From funny man to every day tax evasion

The first few months of the financial year have been busy, to say the least, what with taxation becoming high profile through Jimmy Carr and Take That’s avoidance, and Cameron’s reported haven. But it’s the lower profile cases – people working outside IR35 – that we’re more concerned with. And with the first rounds of the new IR35 consultation, tax isn’t a topic that’s about to die down any time soon.

The problem is, people are working but not paying national insurance. Limited company contracting gives them a way to do this, but people take a lot of risk; there’s no certain income and no employee benefits. And there’s possibly millions of limited companies out there. Some of them may be operating legitimately, and the government states that it does recognise them as a cornerstone of developing business. But many limited companies operate as a way for people to be creative with tax.

It’s this “disguised employment” that IR35 was created to combat. With a new team of officials, whose purpose is solely to deal with people working outside IR35, and a £900 million investment in HMRC by the government to tackle tax avoidance, evasion and minimisation, it’s no wonder that some contractors are panicking and possibly unsure of where they fall.

IR35 was controversial enough when it was introduced. Then the Business Entity Tests were released by HMRC in May in reaction to outcry from the PCG and the contracting world that IR35 isn’t clear. The aim was to help contractors define whether their contract and working practices fall inside of IR35, which means they’re operating legally, or outside and likely to be practicing tax evasion.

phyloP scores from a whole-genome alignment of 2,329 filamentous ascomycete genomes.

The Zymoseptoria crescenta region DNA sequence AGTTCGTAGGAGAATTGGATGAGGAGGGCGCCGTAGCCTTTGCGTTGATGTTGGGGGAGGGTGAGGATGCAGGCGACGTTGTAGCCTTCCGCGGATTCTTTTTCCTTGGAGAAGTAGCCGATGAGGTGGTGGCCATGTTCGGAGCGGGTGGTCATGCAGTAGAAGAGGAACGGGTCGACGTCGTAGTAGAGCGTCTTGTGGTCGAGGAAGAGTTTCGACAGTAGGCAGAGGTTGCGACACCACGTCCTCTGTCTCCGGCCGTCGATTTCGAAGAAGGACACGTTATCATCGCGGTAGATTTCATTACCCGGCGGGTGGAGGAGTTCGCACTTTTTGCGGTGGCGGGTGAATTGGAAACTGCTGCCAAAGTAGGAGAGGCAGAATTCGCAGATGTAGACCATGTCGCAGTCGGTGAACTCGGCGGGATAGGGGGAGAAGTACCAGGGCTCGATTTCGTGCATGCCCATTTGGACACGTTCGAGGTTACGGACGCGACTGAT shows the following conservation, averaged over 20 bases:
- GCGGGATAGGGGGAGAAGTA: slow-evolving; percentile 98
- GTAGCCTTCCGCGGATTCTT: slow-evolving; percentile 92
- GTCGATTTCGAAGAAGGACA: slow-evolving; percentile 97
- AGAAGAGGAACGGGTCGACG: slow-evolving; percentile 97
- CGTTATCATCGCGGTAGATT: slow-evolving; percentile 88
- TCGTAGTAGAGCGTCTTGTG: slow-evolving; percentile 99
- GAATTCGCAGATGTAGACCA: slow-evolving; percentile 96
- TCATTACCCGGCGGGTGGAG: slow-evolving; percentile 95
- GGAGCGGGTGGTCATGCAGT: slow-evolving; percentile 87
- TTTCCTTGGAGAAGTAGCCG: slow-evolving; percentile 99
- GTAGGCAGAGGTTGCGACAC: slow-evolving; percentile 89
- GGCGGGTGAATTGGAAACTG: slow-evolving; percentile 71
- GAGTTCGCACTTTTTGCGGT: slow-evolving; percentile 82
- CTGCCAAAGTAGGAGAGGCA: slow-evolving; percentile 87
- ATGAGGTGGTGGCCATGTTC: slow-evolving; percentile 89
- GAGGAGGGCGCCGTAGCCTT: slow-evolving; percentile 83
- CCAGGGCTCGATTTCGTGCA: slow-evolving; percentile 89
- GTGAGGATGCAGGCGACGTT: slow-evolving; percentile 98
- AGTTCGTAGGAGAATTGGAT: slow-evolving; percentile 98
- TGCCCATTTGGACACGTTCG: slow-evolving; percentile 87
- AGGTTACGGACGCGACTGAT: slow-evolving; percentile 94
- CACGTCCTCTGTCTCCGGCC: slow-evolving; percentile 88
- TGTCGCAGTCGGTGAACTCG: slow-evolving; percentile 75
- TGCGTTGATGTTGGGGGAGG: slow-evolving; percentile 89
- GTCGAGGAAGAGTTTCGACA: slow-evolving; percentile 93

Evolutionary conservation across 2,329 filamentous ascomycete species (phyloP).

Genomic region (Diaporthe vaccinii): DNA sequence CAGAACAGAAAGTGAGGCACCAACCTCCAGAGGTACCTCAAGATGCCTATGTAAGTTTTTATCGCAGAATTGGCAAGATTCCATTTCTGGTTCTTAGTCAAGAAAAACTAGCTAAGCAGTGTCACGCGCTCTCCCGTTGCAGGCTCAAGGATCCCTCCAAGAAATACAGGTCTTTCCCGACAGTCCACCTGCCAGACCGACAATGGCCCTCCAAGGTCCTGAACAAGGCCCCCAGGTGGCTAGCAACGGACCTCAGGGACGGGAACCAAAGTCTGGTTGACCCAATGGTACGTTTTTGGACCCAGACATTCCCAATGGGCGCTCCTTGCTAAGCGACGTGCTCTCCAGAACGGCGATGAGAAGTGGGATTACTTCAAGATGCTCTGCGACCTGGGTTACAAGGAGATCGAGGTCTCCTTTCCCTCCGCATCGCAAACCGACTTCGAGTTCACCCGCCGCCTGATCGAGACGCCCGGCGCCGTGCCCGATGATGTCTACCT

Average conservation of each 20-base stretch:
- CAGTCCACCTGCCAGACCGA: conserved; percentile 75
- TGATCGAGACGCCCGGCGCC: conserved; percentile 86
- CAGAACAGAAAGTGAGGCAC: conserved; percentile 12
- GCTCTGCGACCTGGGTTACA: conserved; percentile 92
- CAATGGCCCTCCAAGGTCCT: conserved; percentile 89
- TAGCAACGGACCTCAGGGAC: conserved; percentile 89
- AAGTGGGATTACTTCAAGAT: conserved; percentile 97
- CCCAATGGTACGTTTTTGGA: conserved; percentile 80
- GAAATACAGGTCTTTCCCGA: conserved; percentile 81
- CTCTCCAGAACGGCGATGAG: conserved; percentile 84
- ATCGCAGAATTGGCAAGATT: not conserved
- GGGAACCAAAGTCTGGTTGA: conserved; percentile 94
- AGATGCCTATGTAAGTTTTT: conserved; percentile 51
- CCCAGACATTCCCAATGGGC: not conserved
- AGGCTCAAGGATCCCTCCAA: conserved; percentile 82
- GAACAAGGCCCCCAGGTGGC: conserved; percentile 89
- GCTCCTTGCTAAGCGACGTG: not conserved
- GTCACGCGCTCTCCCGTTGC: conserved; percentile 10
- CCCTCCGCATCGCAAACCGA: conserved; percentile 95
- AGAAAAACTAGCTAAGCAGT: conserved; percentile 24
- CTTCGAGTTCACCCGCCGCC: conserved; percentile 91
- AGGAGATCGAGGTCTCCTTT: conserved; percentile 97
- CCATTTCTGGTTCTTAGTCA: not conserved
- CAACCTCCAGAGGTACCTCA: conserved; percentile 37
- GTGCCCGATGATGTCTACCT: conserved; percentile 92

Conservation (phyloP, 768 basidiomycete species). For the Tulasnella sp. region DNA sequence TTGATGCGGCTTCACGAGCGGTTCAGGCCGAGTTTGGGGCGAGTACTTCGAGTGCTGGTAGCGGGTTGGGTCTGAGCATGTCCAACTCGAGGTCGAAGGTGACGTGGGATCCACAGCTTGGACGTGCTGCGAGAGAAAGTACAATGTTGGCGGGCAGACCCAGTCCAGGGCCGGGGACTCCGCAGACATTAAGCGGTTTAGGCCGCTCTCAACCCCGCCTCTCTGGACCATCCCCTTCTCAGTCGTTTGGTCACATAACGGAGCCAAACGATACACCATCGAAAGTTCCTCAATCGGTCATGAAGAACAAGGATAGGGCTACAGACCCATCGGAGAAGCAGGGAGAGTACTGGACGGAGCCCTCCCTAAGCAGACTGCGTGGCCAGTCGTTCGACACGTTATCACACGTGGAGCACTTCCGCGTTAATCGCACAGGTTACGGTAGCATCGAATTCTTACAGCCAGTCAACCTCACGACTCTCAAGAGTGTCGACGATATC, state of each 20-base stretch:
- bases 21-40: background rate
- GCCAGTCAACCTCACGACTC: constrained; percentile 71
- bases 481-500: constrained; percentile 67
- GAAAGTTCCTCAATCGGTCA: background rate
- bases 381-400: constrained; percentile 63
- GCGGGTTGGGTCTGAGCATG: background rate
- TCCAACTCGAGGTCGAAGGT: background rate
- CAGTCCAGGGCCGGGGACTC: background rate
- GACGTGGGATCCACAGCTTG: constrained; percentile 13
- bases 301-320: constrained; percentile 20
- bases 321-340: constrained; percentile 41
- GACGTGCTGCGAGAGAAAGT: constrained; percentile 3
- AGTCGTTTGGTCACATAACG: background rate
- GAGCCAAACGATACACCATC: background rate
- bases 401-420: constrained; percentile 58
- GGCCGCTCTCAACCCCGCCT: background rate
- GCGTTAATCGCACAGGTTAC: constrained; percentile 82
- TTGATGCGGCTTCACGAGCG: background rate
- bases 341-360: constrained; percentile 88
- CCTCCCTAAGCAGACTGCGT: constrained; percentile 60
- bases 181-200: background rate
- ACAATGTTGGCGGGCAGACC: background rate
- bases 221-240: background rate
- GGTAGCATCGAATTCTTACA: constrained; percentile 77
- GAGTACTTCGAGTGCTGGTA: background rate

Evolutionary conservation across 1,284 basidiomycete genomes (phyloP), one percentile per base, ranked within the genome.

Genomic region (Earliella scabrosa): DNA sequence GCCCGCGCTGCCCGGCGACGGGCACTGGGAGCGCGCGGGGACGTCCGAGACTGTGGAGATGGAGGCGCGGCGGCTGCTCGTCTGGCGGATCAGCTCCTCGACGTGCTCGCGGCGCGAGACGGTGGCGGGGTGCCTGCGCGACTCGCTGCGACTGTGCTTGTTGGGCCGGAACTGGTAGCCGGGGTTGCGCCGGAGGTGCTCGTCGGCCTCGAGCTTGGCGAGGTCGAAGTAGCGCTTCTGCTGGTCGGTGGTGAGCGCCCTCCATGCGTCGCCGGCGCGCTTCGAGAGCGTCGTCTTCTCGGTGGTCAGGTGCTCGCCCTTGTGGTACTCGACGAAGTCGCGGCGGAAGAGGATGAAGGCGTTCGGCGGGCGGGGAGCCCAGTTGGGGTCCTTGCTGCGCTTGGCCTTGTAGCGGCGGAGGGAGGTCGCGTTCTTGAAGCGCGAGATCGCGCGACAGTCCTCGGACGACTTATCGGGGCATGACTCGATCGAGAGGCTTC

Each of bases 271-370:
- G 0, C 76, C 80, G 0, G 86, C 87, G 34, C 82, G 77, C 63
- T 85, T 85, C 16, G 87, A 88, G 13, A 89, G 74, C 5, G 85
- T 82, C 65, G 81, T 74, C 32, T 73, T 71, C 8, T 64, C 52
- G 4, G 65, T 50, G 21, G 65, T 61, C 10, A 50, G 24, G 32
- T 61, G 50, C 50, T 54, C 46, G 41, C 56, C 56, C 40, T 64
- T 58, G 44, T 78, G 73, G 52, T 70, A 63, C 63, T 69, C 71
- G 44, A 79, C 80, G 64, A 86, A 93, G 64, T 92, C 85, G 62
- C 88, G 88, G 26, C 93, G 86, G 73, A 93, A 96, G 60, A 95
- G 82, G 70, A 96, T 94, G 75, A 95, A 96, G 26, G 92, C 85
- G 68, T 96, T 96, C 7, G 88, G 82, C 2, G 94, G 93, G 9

And then, in June, the General Anti-Abuse Rule came along. This consultation is targeted at artificial and abusive tax avoidance, and is described as a more strategic approach to the risk of avoidance opportunities. It basically stipulates that the law doesn’t have to be spelt out in detail, but if you’re contradicting what parliament intended, then HMRC will get the money.

Put all this together and tax avoidance is potentially becoming harder.

For umbrella companies, this is a leveller.

Tests are serving the purpose of showing the massive risk. If people are found to be at risk of IR35, either by random selection or focused investigation of tax returns, HMRC can initially go back seven years in retrospective tax, but can actually go back as far as they like.

People can still have their own limited companies, but they will have to pay similar tax and national insurance as an umbrella, without the employment benefits.

Operating through an umbrella company means that a contractor receives all the benefits of being employed, such as holiday and sick pay, and they’re also compliant because tax and national insurance are deducted and sent straight off to HMRC at the required rate.

1 Comment

  1. Brendan
    Nov 8, 2012

    Your post, From funny man to every day tax evasion | Colin's Thoughts, is really well written and insightful. Glad I found your website, warm regards!

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